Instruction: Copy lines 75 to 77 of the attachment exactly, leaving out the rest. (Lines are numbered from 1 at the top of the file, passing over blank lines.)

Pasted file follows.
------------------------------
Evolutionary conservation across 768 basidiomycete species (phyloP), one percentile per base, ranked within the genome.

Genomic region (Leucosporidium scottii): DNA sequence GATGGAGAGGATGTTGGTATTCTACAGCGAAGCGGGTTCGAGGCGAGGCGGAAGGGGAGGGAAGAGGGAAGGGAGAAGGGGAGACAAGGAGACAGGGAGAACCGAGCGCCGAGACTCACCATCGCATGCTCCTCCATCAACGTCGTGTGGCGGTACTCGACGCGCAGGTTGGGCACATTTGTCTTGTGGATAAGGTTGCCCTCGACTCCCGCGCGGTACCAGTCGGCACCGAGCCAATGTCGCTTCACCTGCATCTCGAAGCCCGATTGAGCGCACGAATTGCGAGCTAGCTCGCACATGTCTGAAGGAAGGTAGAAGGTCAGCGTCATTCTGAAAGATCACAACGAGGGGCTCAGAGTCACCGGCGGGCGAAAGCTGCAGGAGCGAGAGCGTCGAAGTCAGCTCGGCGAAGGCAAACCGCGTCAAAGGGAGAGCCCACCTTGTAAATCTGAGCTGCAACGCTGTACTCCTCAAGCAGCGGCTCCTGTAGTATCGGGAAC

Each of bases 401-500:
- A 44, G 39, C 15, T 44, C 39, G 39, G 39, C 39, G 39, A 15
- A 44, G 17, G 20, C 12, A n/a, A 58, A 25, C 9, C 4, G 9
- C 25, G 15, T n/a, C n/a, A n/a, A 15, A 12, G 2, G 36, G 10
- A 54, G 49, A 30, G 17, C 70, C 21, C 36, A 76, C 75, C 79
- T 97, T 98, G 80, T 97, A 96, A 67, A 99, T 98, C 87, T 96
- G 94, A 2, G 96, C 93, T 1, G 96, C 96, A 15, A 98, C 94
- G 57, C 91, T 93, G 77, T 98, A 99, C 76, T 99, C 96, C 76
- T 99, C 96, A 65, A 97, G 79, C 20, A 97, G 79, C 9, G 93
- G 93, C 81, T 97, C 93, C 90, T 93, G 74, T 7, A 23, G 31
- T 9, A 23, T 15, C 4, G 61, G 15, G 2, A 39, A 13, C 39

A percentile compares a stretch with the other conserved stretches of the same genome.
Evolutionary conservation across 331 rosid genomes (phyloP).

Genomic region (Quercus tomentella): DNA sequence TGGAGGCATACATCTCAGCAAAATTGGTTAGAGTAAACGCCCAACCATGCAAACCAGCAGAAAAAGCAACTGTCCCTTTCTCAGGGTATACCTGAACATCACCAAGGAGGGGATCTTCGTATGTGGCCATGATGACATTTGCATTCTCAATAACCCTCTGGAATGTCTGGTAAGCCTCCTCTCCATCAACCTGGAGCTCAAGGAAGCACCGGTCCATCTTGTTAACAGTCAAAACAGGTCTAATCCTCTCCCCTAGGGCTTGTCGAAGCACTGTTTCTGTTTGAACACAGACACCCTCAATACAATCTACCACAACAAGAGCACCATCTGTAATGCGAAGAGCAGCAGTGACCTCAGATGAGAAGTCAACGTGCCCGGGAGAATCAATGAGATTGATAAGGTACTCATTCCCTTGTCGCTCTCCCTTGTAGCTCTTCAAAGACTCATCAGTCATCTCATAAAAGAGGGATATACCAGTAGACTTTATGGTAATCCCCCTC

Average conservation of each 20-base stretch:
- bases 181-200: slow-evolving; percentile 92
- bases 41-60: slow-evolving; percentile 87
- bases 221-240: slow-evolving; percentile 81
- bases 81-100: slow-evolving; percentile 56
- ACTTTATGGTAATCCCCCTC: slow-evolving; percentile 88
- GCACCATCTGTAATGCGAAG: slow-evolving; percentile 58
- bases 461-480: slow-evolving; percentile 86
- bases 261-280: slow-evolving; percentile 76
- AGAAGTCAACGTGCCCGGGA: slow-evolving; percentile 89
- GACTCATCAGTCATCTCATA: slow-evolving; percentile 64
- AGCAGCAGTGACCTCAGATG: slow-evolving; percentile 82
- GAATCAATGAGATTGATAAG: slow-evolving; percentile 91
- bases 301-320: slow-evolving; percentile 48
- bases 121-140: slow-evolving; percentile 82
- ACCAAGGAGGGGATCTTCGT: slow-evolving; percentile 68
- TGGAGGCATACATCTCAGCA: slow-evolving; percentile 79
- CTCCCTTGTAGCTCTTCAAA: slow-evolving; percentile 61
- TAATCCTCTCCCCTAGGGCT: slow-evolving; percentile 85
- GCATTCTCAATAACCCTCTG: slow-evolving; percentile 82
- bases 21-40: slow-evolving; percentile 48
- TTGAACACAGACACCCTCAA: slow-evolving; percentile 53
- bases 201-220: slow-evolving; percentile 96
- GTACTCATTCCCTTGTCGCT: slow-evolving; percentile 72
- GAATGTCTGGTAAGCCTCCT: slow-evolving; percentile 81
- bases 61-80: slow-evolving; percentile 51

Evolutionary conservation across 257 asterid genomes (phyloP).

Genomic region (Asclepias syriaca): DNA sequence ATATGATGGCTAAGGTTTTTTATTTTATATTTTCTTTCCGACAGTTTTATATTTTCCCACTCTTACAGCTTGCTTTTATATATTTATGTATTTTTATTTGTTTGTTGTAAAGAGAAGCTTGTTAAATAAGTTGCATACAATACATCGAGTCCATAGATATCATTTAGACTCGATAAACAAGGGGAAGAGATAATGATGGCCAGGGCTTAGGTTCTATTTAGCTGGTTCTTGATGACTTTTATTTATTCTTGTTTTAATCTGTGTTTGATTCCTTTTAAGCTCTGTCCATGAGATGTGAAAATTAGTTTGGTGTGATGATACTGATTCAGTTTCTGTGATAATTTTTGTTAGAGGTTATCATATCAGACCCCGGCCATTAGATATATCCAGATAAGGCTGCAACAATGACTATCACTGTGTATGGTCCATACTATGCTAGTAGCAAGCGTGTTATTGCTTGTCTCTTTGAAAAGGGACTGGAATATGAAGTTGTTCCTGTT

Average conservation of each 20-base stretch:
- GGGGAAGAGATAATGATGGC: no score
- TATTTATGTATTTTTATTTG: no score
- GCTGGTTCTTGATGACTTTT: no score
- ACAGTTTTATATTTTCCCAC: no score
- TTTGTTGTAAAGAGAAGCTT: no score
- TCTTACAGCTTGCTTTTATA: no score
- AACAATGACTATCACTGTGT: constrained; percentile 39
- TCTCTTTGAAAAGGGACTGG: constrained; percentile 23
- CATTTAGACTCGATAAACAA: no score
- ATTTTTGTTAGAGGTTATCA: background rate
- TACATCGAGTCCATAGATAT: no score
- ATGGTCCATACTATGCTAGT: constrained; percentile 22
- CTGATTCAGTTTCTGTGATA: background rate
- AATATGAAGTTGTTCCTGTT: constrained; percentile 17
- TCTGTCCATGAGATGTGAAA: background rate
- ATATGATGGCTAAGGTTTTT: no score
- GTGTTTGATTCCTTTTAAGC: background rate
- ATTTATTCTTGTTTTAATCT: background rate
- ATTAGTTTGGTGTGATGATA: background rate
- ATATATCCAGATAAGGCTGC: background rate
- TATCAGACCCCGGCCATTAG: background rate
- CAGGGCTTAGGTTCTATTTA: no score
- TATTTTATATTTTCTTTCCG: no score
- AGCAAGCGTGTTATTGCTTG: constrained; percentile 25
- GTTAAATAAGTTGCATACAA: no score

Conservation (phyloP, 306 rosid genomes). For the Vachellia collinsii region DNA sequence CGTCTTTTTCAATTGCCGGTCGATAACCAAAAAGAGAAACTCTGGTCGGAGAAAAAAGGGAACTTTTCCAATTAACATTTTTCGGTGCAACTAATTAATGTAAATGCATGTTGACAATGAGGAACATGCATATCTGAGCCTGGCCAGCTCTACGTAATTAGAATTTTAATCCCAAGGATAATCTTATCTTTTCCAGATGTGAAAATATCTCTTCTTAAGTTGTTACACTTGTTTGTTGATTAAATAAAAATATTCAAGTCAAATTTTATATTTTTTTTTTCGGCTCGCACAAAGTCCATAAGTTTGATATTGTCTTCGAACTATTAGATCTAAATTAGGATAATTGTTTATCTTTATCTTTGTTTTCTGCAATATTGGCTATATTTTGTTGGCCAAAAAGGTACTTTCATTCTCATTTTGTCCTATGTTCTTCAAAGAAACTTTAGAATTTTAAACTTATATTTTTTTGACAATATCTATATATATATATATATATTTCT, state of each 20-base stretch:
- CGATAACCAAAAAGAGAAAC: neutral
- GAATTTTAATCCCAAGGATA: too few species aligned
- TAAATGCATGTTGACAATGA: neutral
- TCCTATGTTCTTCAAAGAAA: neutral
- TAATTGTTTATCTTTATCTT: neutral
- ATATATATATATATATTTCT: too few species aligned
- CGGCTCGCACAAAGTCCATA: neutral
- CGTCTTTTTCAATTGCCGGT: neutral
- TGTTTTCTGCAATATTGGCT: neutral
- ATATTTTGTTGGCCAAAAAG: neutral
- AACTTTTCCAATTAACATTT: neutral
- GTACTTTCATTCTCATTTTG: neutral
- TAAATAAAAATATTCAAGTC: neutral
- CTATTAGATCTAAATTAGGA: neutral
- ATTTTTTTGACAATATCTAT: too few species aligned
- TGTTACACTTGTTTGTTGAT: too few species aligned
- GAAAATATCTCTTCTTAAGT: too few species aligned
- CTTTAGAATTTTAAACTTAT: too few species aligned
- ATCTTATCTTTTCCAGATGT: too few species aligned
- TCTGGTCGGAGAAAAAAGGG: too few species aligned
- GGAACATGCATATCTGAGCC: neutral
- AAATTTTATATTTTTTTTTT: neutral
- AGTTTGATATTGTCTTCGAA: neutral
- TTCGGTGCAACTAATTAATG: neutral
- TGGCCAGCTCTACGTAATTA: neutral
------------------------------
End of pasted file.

- TCCTATGTTCTTCAAAGAAA: neutral
- TAATTGTTTATCTTTATCTT: neutral
- ATATATATATATATATTTCT: too few species aligned